I'm coming from an Objective-C background and am trying to expand my knowledge in C. One thing has me confused, however, and that's the difference between pointers in C and Obj-C. As you can see in the examples below, things seem to behave a bit differently between both languages, and I was wondering if you could help explain why?

C code works fine:

void myFunction()
    int x, *pointerX; 
    pointerX = &x;
    *pointerX = 5;

    // Prints: "x is 5"
    printf("x is: %i", x);

Obj-C code fails:

- (void)myMethod
    NSString *string = @"Caramel coffee", *stringPointer;
    stringPointer = &string;                    // Warning:   Assignemnt from incompatible pointer type
    *stringPointer = @"Chocolate milkshake";    // Exception: Incompatible types in assignment

    NSLog(@"string is: %@", string);

Question: Why can't I assign stringPointer to the memory address of string (stringPointer = &string;), and why am I able to perform *pointerX = 5; under C, but I can't perform *stringPointer = @"Chocolate milkshake"; under Objective-C?

I realize that Obj-C deals with objects and C doesn't, but I can't seem to figure out the behind-the-scenes details as to why it doesn't work in Obj-C. Any help is greatly appreciated. Thanks! :)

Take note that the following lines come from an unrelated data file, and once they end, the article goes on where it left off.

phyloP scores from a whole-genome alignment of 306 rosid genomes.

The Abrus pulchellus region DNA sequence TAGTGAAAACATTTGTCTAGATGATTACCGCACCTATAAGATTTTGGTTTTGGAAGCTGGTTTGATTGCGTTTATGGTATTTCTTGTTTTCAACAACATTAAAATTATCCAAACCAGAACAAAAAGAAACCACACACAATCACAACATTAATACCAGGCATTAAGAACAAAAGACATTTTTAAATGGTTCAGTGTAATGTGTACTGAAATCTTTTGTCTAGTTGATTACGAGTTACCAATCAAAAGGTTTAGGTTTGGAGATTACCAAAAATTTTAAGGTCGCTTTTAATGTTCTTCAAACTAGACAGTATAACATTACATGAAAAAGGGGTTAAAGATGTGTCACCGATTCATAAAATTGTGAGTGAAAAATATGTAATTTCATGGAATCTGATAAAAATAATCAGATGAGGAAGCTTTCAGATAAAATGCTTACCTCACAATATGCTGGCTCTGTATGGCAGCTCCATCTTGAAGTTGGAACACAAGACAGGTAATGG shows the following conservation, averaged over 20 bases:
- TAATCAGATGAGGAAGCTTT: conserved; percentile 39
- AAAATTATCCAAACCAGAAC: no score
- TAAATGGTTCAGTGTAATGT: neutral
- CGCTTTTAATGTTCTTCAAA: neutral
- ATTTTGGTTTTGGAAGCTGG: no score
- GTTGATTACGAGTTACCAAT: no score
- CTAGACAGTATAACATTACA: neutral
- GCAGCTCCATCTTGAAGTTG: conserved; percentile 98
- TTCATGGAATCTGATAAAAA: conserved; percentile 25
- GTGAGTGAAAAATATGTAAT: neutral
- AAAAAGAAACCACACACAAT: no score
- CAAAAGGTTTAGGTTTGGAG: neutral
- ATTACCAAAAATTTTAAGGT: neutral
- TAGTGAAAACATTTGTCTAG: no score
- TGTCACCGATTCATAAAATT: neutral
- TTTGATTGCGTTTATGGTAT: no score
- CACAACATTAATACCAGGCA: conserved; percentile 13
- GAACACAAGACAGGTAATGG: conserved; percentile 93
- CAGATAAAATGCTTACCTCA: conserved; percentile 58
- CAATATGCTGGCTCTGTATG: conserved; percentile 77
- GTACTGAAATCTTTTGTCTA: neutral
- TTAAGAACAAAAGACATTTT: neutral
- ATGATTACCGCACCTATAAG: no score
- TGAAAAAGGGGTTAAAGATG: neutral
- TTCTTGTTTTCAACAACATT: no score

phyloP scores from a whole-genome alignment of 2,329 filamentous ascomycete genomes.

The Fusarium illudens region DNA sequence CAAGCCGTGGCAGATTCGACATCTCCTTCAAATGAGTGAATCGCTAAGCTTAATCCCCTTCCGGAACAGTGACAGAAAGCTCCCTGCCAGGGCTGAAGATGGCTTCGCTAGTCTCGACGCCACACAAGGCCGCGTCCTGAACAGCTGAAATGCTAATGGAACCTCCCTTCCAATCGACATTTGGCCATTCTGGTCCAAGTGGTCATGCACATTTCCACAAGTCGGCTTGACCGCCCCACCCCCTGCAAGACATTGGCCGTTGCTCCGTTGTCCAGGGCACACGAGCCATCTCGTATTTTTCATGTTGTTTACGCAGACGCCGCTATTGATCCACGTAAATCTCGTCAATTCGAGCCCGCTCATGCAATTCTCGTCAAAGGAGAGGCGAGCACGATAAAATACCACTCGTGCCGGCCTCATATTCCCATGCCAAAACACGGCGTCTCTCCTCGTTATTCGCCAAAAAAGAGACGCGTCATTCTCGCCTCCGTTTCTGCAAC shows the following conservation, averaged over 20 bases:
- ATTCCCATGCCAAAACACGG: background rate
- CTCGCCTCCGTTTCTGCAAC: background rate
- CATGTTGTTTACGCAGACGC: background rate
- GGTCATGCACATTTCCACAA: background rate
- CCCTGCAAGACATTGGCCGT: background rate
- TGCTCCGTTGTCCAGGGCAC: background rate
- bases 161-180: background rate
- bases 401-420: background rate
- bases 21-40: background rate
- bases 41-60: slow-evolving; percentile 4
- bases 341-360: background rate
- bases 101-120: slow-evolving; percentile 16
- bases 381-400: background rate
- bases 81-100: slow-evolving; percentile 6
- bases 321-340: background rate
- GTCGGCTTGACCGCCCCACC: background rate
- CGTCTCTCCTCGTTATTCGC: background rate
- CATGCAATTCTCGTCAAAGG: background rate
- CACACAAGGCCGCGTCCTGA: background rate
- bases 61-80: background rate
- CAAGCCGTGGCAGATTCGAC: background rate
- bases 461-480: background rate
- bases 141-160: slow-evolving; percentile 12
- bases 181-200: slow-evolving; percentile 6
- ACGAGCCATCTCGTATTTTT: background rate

• Are you trying to figure out the C part or the Objective-C part? From your question it looks like you want to learn C but you are writing Objective-C code that looks like C ... – stefanB Dec 7 '09 at 23:38
  • The C part. Sorry about the confusion. My background is I've read some Objective-C books, and am now reading C books. What got me confused was how pointers worked in C, which seemed to be a bit different (even though Obj-C is built on top of C). – Dave Gallagher Dec 8 '09 at 2:25
  • I'm quite sure the pointers work the same in C and Objective-C, I think you are getting confused when using Cocoa classes without understanding how to use them. The easiest thing is to look for examples to see how Cocoa classes are generally used that would clear up the problems, as I said the issue might be with class tree that is hidden behind interface classes that you are dealing with. – stefanB Dec 8 '09 at 2:33
  • Great stefanB, I think you're probably right. I'll definitely take a peek at some more Cocoa examples. Thanks so much! :) – Dave Gallagher Dec 8 '09 at 17:36

In your first example, x and pointerX have different types ((int) and (int *) respectively). In your second example, string and stringPointer have the same type (NSString *). Try instead:

NSString *string = @"Caramel coffee", **stringPointer;

Your NSString *string is itself a pointer. Therefore, in order to point to it, you need to declare stringPointer as a pointer to a pointer. That is, declare stringPointer like this:

NSString **stringPointer;

Then everything should work. Note that the same pointer semantics apply in C and Objective-C.


The thing is that when you create an object, you actually always manipulate it through a pointer assigned to it, hence (NSString *).

Try doing the same thing in C (working with a string), perhaps it becomes clearer:

void myFunction()
    char *string = "this is a C string!";
    char **ptr=&string;

    // Prints: "this is a c string"